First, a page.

Travelled January 2020
Most visitors choose Zanzibar as a relaxing way to unwind in a tropical setting after the thrill of the open dirt track on a mainland safari. You might think that after ten days of chasing lions and bush sunsets, the adventure part of a Tanzanian trip would come to an abrupt halt after that final safari tent check out but oh no. If you’re going to Zanzibar you’re probably going by plane. Tiny plane. And those tiny planes are the main characters in the safari finale you now find yourself in.
Now, of course, flying safaris are very much a thing and therefore many people will be very at home with this mode of transport. I was not one of those people. In fact, the tiny planes were what almost put me off the whole trip in the first place. However, needs for island retreats must and therefore it was all aboard and up into the air. Safe to say that Seronera airstrip feels a long way from Heathrow.
I was truly delighted to soon learn that tiny planes actually act like buses and we made a joyful two whole stops to pick up more passengers before we’d even reached Arusha to transfer to our Zanzibar flight. That’s four whole take-offs and landings in a day. What a treat. Not as much of a treat as flying through what I can only describe as an all-consuming, never-ending cloud, after which our pilot cooly turned to face us, aviators firmly affixed and gave us a casual thumbs up to assert his happiness at a cloud-navigation job well done. I can only imagine that I gave him a smile of terror in return.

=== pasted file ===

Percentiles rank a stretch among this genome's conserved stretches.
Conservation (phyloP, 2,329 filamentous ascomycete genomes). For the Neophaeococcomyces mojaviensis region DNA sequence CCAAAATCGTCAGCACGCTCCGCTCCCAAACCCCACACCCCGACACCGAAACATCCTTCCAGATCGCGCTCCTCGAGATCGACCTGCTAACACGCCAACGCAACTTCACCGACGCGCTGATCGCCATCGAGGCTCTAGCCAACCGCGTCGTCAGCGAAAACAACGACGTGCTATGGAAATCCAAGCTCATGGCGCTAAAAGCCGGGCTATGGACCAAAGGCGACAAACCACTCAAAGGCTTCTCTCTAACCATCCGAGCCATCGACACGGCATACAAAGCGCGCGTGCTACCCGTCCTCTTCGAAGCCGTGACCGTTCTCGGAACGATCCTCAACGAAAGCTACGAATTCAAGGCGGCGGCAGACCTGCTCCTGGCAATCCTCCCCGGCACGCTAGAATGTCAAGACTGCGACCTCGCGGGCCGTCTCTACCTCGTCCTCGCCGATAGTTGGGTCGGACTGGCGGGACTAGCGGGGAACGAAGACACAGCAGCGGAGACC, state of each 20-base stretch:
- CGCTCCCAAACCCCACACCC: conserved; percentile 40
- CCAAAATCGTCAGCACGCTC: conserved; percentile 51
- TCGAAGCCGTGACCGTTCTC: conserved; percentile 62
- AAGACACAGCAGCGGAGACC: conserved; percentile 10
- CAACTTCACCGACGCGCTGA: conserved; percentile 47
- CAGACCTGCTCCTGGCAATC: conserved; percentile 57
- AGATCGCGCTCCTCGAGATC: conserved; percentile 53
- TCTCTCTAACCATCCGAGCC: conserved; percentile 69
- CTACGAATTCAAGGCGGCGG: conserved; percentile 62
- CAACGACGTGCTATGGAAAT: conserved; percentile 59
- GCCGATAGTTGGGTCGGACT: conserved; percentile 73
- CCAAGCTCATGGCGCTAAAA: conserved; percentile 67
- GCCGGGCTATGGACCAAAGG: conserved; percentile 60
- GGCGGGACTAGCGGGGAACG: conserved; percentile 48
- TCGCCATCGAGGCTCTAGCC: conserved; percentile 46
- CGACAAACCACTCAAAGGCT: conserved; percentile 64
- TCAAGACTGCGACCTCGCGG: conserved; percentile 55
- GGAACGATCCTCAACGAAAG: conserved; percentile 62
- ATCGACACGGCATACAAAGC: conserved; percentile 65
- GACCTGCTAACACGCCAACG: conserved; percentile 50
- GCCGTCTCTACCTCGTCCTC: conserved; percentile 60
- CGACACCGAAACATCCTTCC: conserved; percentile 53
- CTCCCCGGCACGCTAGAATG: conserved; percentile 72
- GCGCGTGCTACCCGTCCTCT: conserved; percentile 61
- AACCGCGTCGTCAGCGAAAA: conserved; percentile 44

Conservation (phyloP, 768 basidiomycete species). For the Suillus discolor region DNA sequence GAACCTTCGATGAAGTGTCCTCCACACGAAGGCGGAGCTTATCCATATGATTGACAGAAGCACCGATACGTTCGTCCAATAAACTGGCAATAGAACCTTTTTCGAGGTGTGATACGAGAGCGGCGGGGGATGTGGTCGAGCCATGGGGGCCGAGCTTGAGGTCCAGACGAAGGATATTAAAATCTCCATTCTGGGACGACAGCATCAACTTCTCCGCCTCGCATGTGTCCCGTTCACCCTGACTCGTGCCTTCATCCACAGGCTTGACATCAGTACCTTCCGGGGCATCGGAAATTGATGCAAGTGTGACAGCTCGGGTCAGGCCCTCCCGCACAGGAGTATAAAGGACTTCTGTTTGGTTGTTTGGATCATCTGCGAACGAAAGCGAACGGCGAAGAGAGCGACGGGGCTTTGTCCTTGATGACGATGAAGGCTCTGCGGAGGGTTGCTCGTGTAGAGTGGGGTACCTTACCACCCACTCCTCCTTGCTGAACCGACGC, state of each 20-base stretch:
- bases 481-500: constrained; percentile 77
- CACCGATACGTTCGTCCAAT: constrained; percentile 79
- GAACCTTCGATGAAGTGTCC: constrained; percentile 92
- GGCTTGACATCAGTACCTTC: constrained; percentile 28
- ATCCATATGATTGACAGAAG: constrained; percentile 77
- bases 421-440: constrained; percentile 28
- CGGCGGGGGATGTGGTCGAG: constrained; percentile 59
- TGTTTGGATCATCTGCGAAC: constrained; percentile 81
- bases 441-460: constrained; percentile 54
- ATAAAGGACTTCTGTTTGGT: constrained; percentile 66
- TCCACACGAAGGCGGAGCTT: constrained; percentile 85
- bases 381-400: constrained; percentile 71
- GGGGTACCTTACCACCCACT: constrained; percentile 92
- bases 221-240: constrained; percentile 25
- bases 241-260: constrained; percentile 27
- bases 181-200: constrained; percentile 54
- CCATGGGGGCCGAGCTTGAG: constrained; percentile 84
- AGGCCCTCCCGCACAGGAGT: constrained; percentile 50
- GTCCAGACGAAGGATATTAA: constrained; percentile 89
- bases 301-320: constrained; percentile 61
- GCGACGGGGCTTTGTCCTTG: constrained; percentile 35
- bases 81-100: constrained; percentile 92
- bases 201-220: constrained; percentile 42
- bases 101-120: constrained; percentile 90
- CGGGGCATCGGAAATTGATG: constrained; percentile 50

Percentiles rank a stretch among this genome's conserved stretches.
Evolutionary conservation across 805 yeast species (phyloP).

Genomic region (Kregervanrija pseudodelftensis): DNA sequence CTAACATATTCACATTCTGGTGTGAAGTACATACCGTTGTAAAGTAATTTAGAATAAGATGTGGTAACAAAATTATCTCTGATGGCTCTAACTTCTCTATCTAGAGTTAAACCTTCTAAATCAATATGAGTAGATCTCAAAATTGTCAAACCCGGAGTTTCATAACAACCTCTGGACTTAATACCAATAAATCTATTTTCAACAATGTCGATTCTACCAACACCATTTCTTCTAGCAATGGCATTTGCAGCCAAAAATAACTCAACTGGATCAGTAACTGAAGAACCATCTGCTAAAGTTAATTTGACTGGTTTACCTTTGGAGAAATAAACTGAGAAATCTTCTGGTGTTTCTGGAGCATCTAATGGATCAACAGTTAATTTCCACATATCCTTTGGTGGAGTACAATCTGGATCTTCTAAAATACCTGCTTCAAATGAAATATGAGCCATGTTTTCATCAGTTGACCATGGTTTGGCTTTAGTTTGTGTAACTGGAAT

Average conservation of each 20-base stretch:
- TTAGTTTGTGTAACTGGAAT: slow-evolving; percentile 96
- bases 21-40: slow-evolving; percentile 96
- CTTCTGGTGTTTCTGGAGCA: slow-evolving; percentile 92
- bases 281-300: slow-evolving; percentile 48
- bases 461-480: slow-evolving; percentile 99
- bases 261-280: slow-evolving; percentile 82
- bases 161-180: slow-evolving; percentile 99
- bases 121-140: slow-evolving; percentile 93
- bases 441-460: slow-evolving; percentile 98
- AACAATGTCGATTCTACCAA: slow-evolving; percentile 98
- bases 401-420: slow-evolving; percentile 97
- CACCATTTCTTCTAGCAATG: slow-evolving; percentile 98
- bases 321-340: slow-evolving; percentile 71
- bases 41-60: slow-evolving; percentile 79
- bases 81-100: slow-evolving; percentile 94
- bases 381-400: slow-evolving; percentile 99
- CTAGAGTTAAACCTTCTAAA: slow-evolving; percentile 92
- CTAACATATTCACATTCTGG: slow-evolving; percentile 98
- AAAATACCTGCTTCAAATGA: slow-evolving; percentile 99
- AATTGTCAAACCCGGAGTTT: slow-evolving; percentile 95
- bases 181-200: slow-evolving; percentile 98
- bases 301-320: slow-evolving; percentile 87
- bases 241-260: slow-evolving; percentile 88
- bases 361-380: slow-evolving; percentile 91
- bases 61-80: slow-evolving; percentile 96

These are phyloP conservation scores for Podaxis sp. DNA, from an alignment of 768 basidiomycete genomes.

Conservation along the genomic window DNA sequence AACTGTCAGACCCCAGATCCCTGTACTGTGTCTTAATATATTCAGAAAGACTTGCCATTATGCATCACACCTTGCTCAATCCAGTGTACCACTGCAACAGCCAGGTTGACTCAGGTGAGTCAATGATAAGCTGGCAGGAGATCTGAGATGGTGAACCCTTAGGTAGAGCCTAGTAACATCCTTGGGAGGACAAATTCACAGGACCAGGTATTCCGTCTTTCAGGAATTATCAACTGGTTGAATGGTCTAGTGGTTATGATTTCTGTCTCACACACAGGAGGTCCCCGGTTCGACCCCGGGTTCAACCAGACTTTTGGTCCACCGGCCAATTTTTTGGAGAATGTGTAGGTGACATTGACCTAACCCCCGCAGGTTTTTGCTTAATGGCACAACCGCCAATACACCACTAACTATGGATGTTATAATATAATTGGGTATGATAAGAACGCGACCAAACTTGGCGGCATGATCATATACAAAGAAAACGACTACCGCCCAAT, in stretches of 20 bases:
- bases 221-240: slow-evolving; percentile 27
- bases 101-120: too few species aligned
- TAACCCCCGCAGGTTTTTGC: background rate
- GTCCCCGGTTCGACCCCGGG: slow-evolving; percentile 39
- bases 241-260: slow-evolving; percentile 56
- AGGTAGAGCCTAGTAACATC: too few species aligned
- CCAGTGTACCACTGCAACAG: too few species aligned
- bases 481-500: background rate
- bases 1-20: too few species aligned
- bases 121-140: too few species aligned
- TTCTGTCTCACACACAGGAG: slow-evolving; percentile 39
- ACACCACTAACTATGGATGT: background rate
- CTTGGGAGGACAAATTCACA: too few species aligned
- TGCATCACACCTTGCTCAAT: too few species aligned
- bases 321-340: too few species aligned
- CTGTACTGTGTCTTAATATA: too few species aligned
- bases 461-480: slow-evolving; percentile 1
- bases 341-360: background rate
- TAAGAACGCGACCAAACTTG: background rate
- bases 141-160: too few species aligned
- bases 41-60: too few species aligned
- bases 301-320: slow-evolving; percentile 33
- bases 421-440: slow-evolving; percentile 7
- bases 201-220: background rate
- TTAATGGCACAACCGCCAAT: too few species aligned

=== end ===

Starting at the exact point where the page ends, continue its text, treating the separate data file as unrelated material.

During one of the aforementioned stops for passengers, we had one of the better runway delays of my life. Cheetahs. Just a cheetah family hanging out on the runway reminding us exactly who’s really in charge here. Once they had been ushered away, out came the wildebeest. I for one was very thankful for our animal friends providing some much-needed distraction.
For all the fear that went with tiny planes, it seems only right to give credit where credit is due and the final leg that took us to Zanzibar was probably one of the smoothest flying experiences I’ve ever had. The views are incredible and the first glimpse of those deep green waters is all you need to forget the deep green feelings of the last few hours.
Our new home for the next 5 days was the Matemwe Retreat. A secluded private villa with uninterrupted Indian Ocean views, plenty of palm trees and a butler. We were warmly welcomed and swiftly swapped safari boots for sandals.
We took not one second of this idyllic set-up for granted and had the most incredible time doing very, very little. The retreat is part of the wider beach-side Matemwe resort so if we chose to drag ourselves out of our private pool (we didn’t) we had access to bigger pools as well as all the restaurant facilities and bars. The best bar had a bush baby feeding station which of course we were regulars at and had absolutely no chill whatsoever over. Actual bush babies! I delighted in the wildlife we saw, especially when I learned that many of the “Little Five” were Zanzibar residents. Seeing an Elephant Shrew brought me as much joy as seeing a Lion.
Pleasingly for us, a chef was also part of the luxury isolation we had signed up for so all our meals were decided with us and then delivered when we requested. It is safe to say I think about this service and miss it quite often.
Many avocados were eaten that week. We could have requested pretty much anything within reason to eat but were often happy to be guided by what was recommended. We both found it wildly uncomfortable to have to phone the butler to request anything but one day the need for some savoury snacks got too much so we did our best to communicate our desire for “crisps” which came out as “dippable potatoes” and lo and behold, 20 minutes later the freshest and best crisps I’ve ever had were delivered and promptly consumed in the ocean-facing bath, perfectly accompanied by free-flowing South African wine.